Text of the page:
Break Apart Probe
- Order Number
- Package Size
- 100 µl (10 Tests)
The ETV6 gene, located on 12p13.2, is involved in numerous translocations found in myeloid and lymphoid malignancies. Two mechanisms are common, fusion to a tyrosine kinase resulting in a constitutively active tyrosine kinase and fusions to transcription factors driving aberrant expression of target genes. The frequent translocation t(12;21)(p13;q22) results in the formation of the chimeric transcription factor ETV6-RUNX1 which can be identified in about 25% of childhood B-ALL cases. ETV6-RUNX1 causes expansion of B-cell precursors with impaired ability of differentiation to mature B-cells. Another important aberration is t(5;12)(q33;p13), found in chronic myelomonocytic leukemia and myeloproliferative diseases, resulting in the fusion of ETV6 with the receptor tyrosine kinase PDGFRB. The resulting oncogene is sensitive to the kinase inhibitor imatinib. t(7;12)(q36;p13) can be identified in pediatric AML and ALL and is resulting in the fusion gene MNX1-ETV6.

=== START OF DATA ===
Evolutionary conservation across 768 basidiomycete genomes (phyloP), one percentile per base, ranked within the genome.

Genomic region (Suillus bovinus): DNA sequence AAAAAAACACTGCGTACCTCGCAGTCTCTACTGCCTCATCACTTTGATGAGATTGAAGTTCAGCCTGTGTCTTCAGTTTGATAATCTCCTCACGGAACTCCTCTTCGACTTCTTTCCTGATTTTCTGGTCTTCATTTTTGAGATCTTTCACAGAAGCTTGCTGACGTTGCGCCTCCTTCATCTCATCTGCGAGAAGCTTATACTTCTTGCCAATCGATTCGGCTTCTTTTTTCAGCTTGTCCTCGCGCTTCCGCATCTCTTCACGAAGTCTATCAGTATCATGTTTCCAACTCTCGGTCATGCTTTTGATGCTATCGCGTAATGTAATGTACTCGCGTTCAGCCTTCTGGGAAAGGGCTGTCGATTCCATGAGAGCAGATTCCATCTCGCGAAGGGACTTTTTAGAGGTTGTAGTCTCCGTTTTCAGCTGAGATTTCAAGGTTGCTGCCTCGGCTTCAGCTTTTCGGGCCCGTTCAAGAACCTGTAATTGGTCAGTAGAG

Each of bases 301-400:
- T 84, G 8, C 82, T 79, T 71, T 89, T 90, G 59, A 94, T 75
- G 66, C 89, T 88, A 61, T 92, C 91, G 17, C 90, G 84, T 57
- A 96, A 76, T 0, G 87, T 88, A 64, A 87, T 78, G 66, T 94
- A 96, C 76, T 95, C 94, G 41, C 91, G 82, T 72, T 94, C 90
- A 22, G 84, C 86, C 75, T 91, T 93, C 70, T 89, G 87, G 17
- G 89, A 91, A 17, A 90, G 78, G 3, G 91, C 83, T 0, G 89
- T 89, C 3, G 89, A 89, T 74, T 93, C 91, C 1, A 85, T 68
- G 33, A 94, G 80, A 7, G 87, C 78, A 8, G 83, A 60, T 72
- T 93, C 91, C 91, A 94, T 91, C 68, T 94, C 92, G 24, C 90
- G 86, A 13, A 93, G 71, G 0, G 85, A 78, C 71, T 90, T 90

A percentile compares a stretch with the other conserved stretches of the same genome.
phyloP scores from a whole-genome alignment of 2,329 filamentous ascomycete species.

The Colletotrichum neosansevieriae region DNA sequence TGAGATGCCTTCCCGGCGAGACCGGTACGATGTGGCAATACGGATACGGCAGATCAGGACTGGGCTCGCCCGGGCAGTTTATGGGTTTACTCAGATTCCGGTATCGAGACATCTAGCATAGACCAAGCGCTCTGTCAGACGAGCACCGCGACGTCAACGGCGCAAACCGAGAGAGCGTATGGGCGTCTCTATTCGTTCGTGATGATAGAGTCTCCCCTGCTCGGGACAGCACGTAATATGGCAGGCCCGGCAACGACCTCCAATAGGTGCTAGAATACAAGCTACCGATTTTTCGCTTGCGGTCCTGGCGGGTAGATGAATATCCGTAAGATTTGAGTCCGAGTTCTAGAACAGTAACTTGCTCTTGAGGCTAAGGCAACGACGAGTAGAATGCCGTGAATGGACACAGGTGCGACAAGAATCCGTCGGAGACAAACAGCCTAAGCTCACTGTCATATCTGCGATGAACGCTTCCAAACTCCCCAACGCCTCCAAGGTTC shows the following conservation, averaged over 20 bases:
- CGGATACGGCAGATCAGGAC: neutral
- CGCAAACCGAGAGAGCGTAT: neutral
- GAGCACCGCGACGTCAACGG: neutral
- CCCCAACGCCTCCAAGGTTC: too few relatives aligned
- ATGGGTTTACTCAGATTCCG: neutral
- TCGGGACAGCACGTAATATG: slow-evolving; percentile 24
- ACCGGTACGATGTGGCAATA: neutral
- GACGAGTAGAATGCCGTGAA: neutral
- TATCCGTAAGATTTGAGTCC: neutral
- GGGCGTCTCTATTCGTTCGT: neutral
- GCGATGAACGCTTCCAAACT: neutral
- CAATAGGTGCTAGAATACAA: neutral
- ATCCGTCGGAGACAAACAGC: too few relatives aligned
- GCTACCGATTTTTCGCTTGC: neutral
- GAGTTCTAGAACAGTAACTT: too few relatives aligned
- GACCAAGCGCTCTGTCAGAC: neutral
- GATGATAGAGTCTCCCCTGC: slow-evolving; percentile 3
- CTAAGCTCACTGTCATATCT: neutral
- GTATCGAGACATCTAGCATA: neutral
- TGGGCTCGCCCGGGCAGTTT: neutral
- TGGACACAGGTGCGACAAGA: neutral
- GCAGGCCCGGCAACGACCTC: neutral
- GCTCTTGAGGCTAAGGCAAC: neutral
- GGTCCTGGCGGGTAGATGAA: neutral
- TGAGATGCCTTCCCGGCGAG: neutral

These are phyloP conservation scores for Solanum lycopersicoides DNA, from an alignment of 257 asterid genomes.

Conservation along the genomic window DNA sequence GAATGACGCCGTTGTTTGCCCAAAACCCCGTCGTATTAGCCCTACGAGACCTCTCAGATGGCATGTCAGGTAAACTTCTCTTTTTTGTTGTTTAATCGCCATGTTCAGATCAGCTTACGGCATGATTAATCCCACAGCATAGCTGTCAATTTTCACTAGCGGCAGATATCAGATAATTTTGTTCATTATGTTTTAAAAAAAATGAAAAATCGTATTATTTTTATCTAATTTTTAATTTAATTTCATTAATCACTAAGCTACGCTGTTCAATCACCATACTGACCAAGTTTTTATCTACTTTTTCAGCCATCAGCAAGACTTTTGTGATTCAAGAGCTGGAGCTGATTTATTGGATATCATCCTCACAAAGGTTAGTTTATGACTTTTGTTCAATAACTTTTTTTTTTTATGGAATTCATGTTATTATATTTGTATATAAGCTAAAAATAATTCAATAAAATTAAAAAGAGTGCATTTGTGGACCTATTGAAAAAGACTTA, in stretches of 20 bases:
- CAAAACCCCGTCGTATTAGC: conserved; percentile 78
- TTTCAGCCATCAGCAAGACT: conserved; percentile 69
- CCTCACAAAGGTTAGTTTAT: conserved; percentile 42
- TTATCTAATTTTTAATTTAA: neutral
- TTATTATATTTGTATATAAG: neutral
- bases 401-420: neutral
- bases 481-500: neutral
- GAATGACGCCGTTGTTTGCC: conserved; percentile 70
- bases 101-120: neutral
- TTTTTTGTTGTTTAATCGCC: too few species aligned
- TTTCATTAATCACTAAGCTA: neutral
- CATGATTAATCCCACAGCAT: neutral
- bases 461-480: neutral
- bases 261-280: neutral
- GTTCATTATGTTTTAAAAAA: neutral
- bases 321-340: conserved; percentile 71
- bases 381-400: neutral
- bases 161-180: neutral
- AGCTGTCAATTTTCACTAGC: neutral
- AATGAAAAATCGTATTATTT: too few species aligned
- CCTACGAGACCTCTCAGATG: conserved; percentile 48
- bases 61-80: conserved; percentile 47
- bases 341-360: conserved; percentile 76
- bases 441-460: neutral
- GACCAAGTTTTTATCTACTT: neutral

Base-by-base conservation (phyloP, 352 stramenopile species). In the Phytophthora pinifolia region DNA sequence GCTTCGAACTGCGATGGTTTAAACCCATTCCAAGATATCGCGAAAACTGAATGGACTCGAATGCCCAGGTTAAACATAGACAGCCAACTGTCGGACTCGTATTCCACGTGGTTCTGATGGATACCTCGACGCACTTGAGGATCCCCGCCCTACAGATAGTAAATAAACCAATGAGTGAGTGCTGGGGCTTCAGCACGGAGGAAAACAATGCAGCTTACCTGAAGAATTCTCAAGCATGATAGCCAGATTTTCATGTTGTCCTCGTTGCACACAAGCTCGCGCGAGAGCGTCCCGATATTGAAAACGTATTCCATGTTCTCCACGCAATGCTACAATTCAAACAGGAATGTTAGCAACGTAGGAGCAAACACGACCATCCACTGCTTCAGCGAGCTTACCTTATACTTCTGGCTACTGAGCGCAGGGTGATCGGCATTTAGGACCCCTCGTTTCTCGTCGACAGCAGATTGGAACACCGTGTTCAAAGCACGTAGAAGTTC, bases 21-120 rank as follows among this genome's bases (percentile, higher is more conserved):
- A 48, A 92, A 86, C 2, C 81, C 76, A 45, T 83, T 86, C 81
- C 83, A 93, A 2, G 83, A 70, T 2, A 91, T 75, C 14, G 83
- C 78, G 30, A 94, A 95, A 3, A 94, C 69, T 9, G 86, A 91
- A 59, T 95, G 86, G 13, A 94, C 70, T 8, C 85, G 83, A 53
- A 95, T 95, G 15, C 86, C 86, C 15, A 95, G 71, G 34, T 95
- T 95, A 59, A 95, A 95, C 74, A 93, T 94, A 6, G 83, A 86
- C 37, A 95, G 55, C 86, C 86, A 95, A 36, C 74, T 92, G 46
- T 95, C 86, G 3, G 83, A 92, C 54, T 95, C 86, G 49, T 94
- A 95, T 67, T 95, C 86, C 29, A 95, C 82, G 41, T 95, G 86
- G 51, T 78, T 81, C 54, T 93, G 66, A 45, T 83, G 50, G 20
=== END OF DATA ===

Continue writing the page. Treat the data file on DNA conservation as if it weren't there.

Besides hematological malignancies, ETV6 is also involved in the development of the pediatric congenital mesoblastic nephroma and fibrosarcoma. t(12;15)(p13;q25) fuses ETV6 to the tyrosin receptor kinase NTRK3 resulting in the ETV6-NTRK3 fusion gene, a constitutively active tyrosine kinase.
- Acute Lymphoblastic Leukemia (ALL)
- Acute Myelogenous Leukemia (AML)
- Chronic Myelogenous Leukemia and Myeloproliferative Neoplasms (CML/MPN)
Two green-orange (2GO) fusion signals representing the two normal ETV6 loci.
Aberrant Cell (typical results):
One green (1G), one orange (1O), and one green-orange (1GO) fusion signal, indicating a chromosome break in the ETV6 locus.
- Lierman and Cools (2007) Haematologica 92:145-147
- Adem et al (2001) Mod Pathol 14:1246-1251
- Naiel et al (2013) Cancers 5:281-295